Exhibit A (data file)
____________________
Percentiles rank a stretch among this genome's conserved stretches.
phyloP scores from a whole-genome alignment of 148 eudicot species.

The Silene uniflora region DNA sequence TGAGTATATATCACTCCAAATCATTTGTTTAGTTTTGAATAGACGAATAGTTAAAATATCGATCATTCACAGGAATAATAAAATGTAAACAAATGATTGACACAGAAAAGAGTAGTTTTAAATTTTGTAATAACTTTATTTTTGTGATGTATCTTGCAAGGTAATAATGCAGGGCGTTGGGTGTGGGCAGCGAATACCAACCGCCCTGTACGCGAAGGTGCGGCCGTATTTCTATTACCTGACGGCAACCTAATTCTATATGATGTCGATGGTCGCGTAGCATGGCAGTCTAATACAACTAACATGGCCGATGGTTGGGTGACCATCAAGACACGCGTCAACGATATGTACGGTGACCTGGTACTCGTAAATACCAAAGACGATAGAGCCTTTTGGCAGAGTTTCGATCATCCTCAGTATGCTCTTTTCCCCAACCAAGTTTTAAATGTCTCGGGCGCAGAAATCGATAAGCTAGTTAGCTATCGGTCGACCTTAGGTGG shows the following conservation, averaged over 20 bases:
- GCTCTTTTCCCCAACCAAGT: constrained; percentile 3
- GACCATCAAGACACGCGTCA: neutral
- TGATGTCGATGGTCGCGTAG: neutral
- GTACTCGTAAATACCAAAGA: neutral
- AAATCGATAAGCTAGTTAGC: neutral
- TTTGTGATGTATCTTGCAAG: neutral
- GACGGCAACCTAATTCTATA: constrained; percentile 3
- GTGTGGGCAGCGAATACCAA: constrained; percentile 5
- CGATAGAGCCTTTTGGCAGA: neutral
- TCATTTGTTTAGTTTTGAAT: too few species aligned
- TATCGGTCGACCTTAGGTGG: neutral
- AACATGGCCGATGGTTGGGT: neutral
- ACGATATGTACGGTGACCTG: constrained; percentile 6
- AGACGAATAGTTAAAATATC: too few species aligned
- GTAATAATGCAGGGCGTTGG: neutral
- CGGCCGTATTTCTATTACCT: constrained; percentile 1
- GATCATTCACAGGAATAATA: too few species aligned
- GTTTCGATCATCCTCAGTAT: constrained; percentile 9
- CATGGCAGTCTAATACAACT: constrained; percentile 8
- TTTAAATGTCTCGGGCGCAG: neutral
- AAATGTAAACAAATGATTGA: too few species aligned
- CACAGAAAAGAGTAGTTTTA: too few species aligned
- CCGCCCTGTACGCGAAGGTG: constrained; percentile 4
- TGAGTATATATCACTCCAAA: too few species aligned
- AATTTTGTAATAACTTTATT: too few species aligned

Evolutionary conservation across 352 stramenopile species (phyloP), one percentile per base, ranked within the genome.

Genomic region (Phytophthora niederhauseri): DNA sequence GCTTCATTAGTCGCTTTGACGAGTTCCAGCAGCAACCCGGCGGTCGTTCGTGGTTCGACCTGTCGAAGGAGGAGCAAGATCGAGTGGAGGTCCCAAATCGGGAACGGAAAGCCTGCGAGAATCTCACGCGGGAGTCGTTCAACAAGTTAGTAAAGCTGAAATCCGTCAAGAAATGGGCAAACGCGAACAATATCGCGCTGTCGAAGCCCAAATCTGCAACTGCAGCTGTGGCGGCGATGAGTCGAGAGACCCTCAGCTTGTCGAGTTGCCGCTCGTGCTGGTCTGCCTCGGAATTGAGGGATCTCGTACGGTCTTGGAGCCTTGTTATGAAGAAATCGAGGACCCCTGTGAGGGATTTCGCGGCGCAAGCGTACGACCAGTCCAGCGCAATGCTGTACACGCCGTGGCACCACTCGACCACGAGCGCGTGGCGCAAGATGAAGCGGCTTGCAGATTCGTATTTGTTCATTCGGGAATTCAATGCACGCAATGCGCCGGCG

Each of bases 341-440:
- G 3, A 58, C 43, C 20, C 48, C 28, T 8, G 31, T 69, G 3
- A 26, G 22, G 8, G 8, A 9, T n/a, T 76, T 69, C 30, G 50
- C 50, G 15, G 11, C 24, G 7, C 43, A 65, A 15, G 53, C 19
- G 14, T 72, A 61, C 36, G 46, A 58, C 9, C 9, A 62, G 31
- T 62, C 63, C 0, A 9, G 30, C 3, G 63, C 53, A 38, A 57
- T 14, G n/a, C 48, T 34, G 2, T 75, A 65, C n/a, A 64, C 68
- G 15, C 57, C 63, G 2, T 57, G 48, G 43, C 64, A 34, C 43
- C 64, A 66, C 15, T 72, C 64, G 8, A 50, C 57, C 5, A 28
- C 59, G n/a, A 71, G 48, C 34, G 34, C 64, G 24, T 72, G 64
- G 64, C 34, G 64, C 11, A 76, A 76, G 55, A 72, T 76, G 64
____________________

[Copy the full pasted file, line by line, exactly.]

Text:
Percentiles rank a stretch among this genome's conserved stretches.
phyloP scores from a whole-genome alignment of 148 eudicot species.

The Silene uniflora region DNA sequence TGAGTATATATCACTCCAAATCATTTGTTTAGTTTTGAATAGACGAATAGTTAAAATATCGATCATTCACAGGAATAATAAAATGTAAACAAATGATTGACACAGAAAAGAGTAGTTTTAAATTTTGTAATAACTTTATTTTTGTGATGTATCTTGCAAGGTAATAATGCAGGGCGTTGGGTGTGGGCAGCGAATACCAACCGCCCTGTACGCGAAGGTGCGGCCGTATTTCTATTACCTGACGGCAACCTAATTCTATATGATGTCGATGGTCGCGTAGCATGGCAGTCTAATACAACTAACATGGCCGATGGTTGGGTGACCATCAAGACACGCGTCAACGATATGTACGGTGACCTGGTACTCGTAAATACCAAAGACGATAGAGCCTTTTGGCAGAGTTTCGATCATCCTCAGTATGCTCTTTTCCCCAACCAAGTTTTAAATGTCTCGGGCGCAGAAATCGATAAGCTAGTTAGCTATCGGTCGACCTTAGGTGG shows the following conservation, averaged over 20 bases:
- GCTCTTTTCCCCAACCAAGT: constrained; percentile 3
- GACCATCAAGACACGCGTCA: neutral
- TGATGTCGATGGTCGCGTAG: neutral
- GTACTCGTAAATACCAAAGA: neutral
- AAATCGATAAGCTAGTTAGC: neutral
- TTTGTGATGTATCTTGCAAG: neutral
- GACGGCAACCTAATTCTATA: constrained; percentile 3
- GTGTGGGCAGCGAATACCAA: constrained; percentile 5
- CGATAGAGCCTTTTGGCAGA: neutral
- TCATTTGTTTAGTTTTGAAT: too few species aligned
- TATCGGTCGACCTTAGGTGG: neutral
- AACATGGCCGATGGTTGGGT: neutral
- ACGATATGTACGGTGACCTG: constrained; percentile 6
- AGACGAATAGTTAAAATATC: too few species aligned
- GTAATAATGCAGGGCGTTGG: neutral
- CGGCCGTATTTCTATTACCT: constrained; percentile 1
- GATCATTCACAGGAATAATA: too few species aligned
- GTTTCGATCATCCTCAGTAT: constrained; percentile 9
- CATGGCAGTCTAATACAACT: constrained; percentile 8
- TTTAAATGTCTCGGGCGCAG: neutral
- AAATGTAAACAAATGATTGA: too few species aligned
- CACAGAAAAGAGTAGTTTTA: too few species aligned
- CCGCCCTGTACGCGAAGGTG: constrained; percentile 4
- TGAGTATATATCACTCCAAA: too few species aligned
- AATTTTGTAATAACTTTATT: too few species aligned

Evolutionary conservation across 352 stramenopile species (phyloP), one percentile per base, ranked within the genome.

Genomic region (Phytophthora niederhauseri): DNA sequence GCTTCATTAGTCGCTTTGACGAGTTCCAGCAGCAACCCGGCGGTCGTTCGTGGTTCGACCTGTCGAAGGAGGAGCAAGATCGAGTGGAGGTCCCAAATCGGGAACGGAAAGCCTGCGAGAATCTCACGCGGGAGTCGTTCAACAAGTTAGTAAAGCTGAAATCCGTCAAGAAATGGGCAAACGCGAACAATATCGCGCTGTCGAAGCCCAAATCTGCAACTGCAGCTGTGGCGGCGATGAGTCGAGAGACCCTCAGCTTGTCGAGTTGCCGCTCGTGCTGGTCTGCCTCGGAATTGAGGGATCTCGTACGGTCTTGGAGCCTTGTTATGAAGAAATCGAGGACCCCTGTGAGGGATTTCGCGGCGCAAGCGTACGACCAGTCCAGCGCAATGCTGTACACGCCGTGGCACCACTCGACCACGAGCGCGTGGCGCAAGATGAAGCGGCTTGCAGATTCGTATTTGTTCATTCGGGAATTCAATGCACGCAATGCGCCGGCG

Each of bases 341-440:
- G 3, A 58, C 43, C 20, C 48, C 28, T 8, G 31, T 69, G 3
- A 26, G 22, G 8, G 8, A 9, T n/a, T 76, T 69, C 30, G 50
- C 50, G 15, G 11, C 24, G 7, C 43, A 65, A 15, G 53, C 19
- G 14, T 72, A 61, C 36, G 46, A 58, C 9, C 9, A 62, G 31
- T 62, C 63, C 0, A 9, G 30, C 3, G 63, C 53, A 38, A 57
- T 14, G n/a, C 48, T 34, G 2, T 75, A 65, C n/a, A 64, C 68
- G 15, C 57, C 63, G 2, T 57, G 48, G 43, C 64, A 34, C 43
- C 64, A 66, C 15, T 72, C 64, G 8, A 50, C 57, C 5, A 28
- C 59, G n/a, A 71, G 48, C 34, G 34, C 64, G 24, T 72, G 64
- G 64, C 34, G 64, C 11, A 76, A 76, G 55, A 72, T 76, G 64